Growth might be tapering off, but airfreight is experiencing such high demand that, unless customers have blocked space agreements (BSAs), their freight might not fly. According to WorldACD’s April numbers, air cargo posted a “respectable” 7.7 percent volume increase, year-over-year, however, performance varied across the industry.
In direct tonne kilometers, growth was 8.5 percent, indicating an “upward trend in the average distance between origins and final destinations of shipments,” the research firm said. Revenues also rose, as worldwide yield grew by US$0.02 over March, and by US$0.05, y-o-y.
Due to calendar effects, such as the Easter holiday, which inflated March numbers, Europe’s y-o-y outbound volume growth was only 5 percent in April, but WorldACD noted that the two months including March still averaged 12.1 percent, y-o-y, growth outbound, and 9.3 percent inbound.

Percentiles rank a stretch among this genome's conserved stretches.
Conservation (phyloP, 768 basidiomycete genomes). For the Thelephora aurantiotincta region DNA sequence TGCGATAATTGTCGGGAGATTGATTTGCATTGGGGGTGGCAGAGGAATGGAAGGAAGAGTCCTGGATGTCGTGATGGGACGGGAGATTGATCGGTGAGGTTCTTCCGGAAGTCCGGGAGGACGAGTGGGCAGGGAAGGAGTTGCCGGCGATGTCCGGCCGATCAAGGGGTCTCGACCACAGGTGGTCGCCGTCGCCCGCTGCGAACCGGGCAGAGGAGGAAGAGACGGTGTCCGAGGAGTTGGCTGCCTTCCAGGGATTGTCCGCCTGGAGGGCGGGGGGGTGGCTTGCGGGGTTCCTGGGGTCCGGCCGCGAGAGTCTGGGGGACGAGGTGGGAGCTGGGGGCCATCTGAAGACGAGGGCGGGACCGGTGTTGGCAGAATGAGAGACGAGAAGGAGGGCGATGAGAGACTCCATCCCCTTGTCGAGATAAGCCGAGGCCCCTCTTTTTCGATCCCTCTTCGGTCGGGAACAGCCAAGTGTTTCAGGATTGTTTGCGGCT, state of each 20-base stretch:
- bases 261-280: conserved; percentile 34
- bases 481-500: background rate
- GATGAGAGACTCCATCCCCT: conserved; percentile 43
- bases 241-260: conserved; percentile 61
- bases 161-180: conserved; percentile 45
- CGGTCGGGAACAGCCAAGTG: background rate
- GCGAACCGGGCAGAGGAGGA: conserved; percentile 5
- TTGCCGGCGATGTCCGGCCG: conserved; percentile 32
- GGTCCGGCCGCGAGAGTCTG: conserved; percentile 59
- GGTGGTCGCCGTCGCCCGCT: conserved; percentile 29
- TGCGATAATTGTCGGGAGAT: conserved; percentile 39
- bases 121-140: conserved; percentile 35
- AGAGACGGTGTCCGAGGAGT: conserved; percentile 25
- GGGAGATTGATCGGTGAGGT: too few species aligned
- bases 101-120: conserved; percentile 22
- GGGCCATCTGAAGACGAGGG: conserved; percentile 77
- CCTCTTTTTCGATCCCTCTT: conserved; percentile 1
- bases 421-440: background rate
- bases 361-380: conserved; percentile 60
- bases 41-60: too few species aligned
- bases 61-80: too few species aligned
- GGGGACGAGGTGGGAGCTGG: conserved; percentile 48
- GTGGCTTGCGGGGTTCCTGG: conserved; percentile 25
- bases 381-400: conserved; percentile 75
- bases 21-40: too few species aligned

In line with Airport Council International and IATA numbers, the Asia-Pacific region continued to register the strongest numbers, up 14 percent, with Japan being the surprise success story, and “well on its way to shed the lackluster air cargo performance of last year.”
WorldACD numbers saw Africa freight falling 3 percent in April – which was a far cry from ACI’s Africa numbers, which registered a 12.4 percent quarterly increase in demand.
Overall, WorldACD found March and April putting up much stronger numbers than January/February, excluding Africa.
WorldACD noted that parsing these results was a complicated undertaking, noting the Lunar New Year and Easter effects. However, the research firm concluded that, “for the first four months of the year: volume was up a solid 9 percent compared with 2016.” As a word of caution, World ACD noted that the usual worldwide drop in air cargo from March to April was twice as extreme as the previous three years, 8 percent compared to an average fall of 4 percent.